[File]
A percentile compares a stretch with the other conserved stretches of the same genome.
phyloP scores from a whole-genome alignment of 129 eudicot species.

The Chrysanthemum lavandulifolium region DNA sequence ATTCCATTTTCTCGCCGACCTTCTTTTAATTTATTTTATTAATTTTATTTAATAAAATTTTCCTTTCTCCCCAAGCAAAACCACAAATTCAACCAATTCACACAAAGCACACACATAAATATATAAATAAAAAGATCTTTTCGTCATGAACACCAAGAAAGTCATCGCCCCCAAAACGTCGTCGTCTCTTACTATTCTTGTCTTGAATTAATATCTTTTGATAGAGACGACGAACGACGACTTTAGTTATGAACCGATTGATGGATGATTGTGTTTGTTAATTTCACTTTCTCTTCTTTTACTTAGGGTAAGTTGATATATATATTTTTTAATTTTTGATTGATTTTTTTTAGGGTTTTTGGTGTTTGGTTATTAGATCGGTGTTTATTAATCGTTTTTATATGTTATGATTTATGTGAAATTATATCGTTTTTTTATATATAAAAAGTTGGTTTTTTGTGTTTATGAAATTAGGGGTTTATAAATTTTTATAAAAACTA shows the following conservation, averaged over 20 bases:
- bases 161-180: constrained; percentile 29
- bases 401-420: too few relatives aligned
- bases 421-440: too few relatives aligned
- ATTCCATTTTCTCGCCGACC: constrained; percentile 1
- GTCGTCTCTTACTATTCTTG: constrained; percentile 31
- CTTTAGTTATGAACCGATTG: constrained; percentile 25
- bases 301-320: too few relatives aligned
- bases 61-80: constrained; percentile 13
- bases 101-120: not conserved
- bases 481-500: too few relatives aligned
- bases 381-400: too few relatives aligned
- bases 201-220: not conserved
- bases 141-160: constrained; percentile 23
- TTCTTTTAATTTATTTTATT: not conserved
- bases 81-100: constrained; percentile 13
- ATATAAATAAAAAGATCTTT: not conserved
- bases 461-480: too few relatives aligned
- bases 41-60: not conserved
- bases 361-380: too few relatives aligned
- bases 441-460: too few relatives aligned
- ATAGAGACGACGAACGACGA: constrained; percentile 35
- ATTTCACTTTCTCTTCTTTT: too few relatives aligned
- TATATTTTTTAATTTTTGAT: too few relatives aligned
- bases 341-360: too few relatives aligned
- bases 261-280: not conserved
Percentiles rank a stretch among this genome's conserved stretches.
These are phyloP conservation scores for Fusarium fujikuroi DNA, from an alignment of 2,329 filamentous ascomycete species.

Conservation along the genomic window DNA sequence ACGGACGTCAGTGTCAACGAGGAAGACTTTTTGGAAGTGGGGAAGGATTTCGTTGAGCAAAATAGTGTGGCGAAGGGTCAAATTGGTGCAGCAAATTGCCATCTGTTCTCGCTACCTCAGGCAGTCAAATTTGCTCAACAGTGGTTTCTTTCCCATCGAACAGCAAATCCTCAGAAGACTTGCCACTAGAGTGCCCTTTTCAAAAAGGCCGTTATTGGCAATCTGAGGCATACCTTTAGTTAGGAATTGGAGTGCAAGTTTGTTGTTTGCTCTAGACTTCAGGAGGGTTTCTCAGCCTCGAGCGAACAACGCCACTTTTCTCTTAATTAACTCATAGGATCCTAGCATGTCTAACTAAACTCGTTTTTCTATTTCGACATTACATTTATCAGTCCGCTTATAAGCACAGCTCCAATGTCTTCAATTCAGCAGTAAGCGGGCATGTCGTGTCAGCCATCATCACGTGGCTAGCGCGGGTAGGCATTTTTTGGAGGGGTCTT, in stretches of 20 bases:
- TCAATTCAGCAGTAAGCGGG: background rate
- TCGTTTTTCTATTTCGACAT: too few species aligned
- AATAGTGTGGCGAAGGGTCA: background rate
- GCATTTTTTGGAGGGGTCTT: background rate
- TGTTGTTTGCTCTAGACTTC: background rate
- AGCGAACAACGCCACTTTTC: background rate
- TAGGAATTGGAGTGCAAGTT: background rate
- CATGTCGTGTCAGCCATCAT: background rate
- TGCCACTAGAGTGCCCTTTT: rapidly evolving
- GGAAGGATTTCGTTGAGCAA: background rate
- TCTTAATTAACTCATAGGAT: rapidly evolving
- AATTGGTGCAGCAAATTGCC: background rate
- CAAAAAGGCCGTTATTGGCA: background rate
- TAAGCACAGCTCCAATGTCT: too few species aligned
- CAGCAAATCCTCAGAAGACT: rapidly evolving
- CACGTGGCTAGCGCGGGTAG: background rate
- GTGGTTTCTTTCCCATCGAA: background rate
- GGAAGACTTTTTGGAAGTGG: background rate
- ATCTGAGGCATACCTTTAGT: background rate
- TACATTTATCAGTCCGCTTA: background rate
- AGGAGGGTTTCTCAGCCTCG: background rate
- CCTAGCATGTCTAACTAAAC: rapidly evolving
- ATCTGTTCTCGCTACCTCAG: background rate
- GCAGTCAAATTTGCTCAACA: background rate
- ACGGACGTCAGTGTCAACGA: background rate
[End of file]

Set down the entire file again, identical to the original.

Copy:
A percentile compares a stretch with the other conserved stretches of the same genome.
phyloP scores from a whole-genome alignment of 129 eudicot species.

The Chrysanthemum lavandulifolium region DNA sequence ATTCCATTTTCTCGCCGACCTTCTTTTAATTTATTTTATTAATTTTATTTAATAAAATTTTCCTTTCTCCCCAAGCAAAACCACAAATTCAACCAATTCACACAAAGCACACACATAAATATATAAATAAAAAGATCTTTTCGTCATGAACACCAAGAAAGTCATCGCCCCCAAAACGTCGTCGTCTCTTACTATTCTTGTCTTGAATTAATATCTTTTGATAGAGACGACGAACGACGACTTTAGTTATGAACCGATTGATGGATGATTGTGTTTGTTAATTTCACTTTCTCTTCTTTTACTTAGGGTAAGTTGATATATATATTTTTTAATTTTTGATTGATTTTTTTTAGGGTTTTTGGTGTTTGGTTATTAGATCGGTGTTTATTAATCGTTTTTATATGTTATGATTTATGTGAAATTATATCGTTTTTTTATATATAAAAAGTTGGTTTTTTGTGTTTATGAAATTAGGGGTTTATAAATTTTTATAAAAACTA shows the following conservation, averaged over 20 bases:
- bases 161-180: constrained; percentile 29
- bases 401-420: too few relatives aligned
- bases 421-440: too few relatives aligned
- ATTCCATTTTCTCGCCGACC: constrained; percentile 1
- GTCGTCTCTTACTATTCTTG: constrained; percentile 31
- CTTTAGTTATGAACCGATTG: constrained; percentile 25
- bases 301-320: too few relatives aligned
- bases 61-80: constrained; percentile 13
- bases 101-120: not conserved
- bases 481-500: too few relatives aligned
- bases 381-400: too few relatives aligned
- bases 201-220: not conserved
- bases 141-160: constrained; percentile 23
- TTCTTTTAATTTATTTTATT: not conserved
- bases 81-100: constrained; percentile 13
- ATATAAATAAAAAGATCTTT: not conserved
- bases 461-480: too few relatives aligned
- bases 41-60: not conserved
- bases 361-380: too few relatives aligned
- bases 441-460: too few relatives aligned
- ATAGAGACGACGAACGACGA: constrained; percentile 35
- ATTTCACTTTCTCTTCTTTT: too few relatives aligned
- TATATTTTTTAATTTTTGAT: too few relatives aligned
- bases 341-360: too few relatives aligned
- bases 261-280: not conserved
Percentiles rank a stretch among this genome's conserved stretches.
These are phyloP conservation scores for Fusarium fujikuroi DNA, from an alignment of 2,329 filamentous ascomycete species.

Conservation along the genomic window DNA sequence ACGGACGTCAGTGTCAACGAGGAAGACTTTTTGGAAGTGGGGAAGGATTTCGTTGAGCAAAATAGTGTGGCGAAGGGTCAAATTGGTGCAGCAAATTGCCATCTGTTCTCGCTACCTCAGGCAGTCAAATTTGCTCAACAGTGGTTTCTTTCCCATCGAACAGCAAATCCTCAGAAGACTTGCCACTAGAGTGCCCTTTTCAAAAAGGCCGTTATTGGCAATCTGAGGCATACCTTTAGTTAGGAATTGGAGTGCAAGTTTGTTGTTTGCTCTAGACTTCAGGAGGGTTTCTCAGCCTCGAGCGAACAACGCCACTTTTCTCTTAATTAACTCATAGGATCCTAGCATGTCTAACTAAACTCGTTTTTCTATTTCGACATTACATTTATCAGTCCGCTTATAAGCACAGCTCCAATGTCTTCAATTCAGCAGTAAGCGGGCATGTCGTGTCAGCCATCATCACGTGGCTAGCGCGGGTAGGCATTTTTTGGAGGGGTCTT, in stretches of 20 bases:
- TCAATTCAGCAGTAAGCGGG: background rate
- TCGTTTTTCTATTTCGACAT: too few species aligned
- AATAGTGTGGCGAAGGGTCA: background rate
- GCATTTTTTGGAGGGGTCTT: background rate
- TGTTGTTTGCTCTAGACTTC: background rate
- AGCGAACAACGCCACTTTTC: background rate
- TAGGAATTGGAGTGCAAGTT: background rate
- CATGTCGTGTCAGCCATCAT: background rate
- TGCCACTAGAGTGCCCTTTT: rapidly evolving
- GGAAGGATTTCGTTGAGCAA: background rate
- TCTTAATTAACTCATAGGAT: rapidly evolving
- AATTGGTGCAGCAAATTGCC: background rate
- CAAAAAGGCCGTTATTGGCA: background rate
- TAAGCACAGCTCCAATGTCT: too few species aligned
- CAGCAAATCCTCAGAAGACT: rapidly evolving
- CACGTGGCTAGCGCGGGTAG: background rate
- GTGGTTTCTTTCCCATCGAA: background rate
- GGAAGACTTTTTGGAAGTGG: background rate
- ATCTGAGGCATACCTTTAGT: background rate
- TACATTTATCAGTCCGCTTA: background rate
- AGGAGGGTTTCTCAGCCTCG: background rate
- CCTAGCATGTCTAACTAAAC: rapidly evolving
- ATCTGTTCTCGCTACCTCAG: background rate
- GCAGTCAAATTTGCTCAACA: background rate
- ACGGACGTCAGTGTCAACGA: background rate